Does your website do what your visitors need it to do?

I’ve just had one of my worst web experiences for a long time. In fact, one of the worst customer relations experiences, because I gave up on the offender’s website in the end, and went for the telephone option, only to be given three levels of “options to help us serve you better”, none of which were relevant.

The website concerned was The National Lottery, which you might think looks pretty clear at first glance. What I wanted to do was to buy a 52-week subscription for someone as a present (a novelty gift which I’d bought before on a couple of occasions, and which was very well received). This time I could find no mention of subscriptions, or indeed gifts, for that matter. Eventually, I discovered way down in the help section that subscriptions were now called direct debits (which was not what I wanted), but the real howler here was that the link there for setting up a direct debit just dumped you back on the front page.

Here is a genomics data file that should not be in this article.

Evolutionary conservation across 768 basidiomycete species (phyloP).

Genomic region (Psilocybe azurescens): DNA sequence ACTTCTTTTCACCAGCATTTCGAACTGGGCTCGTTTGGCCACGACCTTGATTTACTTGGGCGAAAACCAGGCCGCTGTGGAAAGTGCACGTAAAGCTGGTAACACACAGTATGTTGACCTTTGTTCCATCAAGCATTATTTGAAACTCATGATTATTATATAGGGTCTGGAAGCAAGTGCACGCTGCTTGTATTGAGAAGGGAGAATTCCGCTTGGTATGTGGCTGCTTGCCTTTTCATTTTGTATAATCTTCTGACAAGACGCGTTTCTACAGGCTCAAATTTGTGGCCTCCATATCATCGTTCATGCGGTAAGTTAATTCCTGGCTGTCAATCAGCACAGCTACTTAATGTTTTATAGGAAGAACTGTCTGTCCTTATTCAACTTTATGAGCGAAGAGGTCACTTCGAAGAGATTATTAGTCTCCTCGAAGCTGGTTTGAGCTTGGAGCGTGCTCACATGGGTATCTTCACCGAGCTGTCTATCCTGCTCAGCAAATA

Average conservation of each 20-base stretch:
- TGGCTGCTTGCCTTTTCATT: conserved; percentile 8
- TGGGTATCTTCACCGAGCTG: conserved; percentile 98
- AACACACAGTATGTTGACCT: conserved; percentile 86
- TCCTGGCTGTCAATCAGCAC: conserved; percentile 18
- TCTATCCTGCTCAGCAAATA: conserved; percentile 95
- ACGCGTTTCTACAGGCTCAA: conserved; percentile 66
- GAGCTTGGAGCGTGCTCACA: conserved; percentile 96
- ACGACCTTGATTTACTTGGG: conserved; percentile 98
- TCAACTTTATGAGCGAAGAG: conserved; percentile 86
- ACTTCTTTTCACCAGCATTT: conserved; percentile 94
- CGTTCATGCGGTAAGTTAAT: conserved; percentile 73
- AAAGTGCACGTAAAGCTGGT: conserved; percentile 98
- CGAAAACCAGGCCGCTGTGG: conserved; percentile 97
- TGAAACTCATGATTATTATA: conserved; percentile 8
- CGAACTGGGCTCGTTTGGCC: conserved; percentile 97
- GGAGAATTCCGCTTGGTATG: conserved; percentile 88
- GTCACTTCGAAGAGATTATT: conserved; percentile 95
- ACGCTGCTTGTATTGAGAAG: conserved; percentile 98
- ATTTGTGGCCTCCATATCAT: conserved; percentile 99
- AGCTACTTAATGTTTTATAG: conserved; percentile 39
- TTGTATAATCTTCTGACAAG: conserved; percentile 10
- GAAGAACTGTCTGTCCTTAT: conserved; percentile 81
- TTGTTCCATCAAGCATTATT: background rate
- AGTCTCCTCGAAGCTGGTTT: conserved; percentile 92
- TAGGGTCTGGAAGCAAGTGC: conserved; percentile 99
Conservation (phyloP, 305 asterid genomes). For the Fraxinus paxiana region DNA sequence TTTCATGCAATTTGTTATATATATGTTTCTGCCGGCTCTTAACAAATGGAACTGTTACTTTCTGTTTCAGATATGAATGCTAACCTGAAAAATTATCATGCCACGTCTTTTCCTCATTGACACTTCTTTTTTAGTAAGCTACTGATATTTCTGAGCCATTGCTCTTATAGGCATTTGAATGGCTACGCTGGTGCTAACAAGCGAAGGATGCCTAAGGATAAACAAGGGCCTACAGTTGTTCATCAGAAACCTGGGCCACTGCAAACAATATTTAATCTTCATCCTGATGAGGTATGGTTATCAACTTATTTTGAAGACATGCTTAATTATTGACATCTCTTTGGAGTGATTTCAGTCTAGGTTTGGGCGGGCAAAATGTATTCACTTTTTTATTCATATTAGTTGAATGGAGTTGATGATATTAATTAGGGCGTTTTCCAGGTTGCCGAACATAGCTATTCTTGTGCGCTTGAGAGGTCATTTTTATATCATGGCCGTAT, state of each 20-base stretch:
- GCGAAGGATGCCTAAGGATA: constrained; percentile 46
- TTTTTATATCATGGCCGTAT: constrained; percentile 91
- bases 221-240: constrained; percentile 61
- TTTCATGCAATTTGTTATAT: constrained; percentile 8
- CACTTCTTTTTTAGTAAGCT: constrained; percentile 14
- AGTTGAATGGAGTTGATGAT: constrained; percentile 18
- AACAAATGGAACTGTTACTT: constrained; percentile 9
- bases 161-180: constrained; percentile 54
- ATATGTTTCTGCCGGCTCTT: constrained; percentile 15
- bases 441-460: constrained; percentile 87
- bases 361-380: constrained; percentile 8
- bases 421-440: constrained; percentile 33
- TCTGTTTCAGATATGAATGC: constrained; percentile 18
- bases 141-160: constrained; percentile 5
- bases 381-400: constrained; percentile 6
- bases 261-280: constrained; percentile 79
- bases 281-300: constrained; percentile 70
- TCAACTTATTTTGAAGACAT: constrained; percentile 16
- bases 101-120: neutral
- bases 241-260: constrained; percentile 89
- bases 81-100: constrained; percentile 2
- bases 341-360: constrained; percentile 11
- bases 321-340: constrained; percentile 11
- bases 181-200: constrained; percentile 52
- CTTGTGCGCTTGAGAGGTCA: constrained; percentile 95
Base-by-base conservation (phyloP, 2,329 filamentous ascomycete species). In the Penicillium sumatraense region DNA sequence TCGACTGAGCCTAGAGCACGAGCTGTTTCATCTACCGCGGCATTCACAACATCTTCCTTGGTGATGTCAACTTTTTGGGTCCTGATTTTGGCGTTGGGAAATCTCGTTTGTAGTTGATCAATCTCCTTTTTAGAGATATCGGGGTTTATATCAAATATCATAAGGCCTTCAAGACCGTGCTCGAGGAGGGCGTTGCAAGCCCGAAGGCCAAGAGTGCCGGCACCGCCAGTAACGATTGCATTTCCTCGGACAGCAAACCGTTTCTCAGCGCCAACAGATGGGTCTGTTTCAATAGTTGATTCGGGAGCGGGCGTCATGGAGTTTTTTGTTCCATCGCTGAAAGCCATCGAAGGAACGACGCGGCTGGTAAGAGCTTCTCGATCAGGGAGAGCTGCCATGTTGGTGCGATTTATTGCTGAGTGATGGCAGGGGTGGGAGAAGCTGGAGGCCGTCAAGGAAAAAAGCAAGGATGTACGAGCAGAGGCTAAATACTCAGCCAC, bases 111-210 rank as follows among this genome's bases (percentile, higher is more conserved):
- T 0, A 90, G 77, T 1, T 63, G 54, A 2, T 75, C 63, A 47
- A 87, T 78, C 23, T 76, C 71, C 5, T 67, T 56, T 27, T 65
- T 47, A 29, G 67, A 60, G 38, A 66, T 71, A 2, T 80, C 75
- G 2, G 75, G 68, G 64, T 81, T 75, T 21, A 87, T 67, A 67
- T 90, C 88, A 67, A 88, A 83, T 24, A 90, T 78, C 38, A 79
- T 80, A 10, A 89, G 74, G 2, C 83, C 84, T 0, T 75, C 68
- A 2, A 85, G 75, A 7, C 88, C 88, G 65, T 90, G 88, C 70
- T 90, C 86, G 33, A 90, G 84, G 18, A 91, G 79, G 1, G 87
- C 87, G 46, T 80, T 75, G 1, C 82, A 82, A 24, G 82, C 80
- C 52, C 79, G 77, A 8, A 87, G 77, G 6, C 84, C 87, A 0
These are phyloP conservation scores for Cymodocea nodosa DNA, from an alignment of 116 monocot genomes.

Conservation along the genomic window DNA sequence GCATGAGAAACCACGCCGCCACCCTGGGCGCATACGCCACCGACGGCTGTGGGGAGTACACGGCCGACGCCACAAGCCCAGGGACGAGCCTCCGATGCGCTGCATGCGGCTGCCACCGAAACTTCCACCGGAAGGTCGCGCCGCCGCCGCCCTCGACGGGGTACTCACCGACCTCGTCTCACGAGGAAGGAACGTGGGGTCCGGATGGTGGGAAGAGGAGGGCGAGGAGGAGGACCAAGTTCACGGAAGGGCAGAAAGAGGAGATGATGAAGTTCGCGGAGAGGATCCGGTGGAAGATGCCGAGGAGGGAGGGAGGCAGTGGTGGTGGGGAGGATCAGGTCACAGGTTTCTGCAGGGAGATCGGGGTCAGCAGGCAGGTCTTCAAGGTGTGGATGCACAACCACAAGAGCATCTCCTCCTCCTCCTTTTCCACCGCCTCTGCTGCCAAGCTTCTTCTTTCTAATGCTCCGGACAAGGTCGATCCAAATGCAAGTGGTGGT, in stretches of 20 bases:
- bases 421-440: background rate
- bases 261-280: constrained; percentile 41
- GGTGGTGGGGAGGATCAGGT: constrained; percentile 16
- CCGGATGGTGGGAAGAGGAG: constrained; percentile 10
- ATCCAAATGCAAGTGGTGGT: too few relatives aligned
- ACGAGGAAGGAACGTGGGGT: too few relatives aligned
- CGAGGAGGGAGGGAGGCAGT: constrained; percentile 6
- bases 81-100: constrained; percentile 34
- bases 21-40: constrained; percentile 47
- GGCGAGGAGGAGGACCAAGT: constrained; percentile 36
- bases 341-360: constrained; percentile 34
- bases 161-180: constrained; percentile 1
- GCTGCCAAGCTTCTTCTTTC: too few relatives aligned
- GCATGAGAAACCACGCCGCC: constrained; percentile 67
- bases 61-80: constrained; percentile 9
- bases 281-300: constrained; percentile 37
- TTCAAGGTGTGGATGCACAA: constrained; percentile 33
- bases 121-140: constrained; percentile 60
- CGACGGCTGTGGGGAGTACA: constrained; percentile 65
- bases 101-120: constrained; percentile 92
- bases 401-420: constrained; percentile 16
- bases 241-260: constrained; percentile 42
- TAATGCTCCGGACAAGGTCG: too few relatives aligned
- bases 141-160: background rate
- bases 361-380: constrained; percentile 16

Now, I don’t want to bore you with too much detail on my Saturday morning frustrations, but there’s a lesson for us all here. Turn off your computer and write down a list of questions that your customers or prospects might be asking when they come to your site. Then go back to your website and see if there’s an obvious path to the answers from your front page. Even better, watch someone else trying to find the answers to those questions (if you can bear to look).

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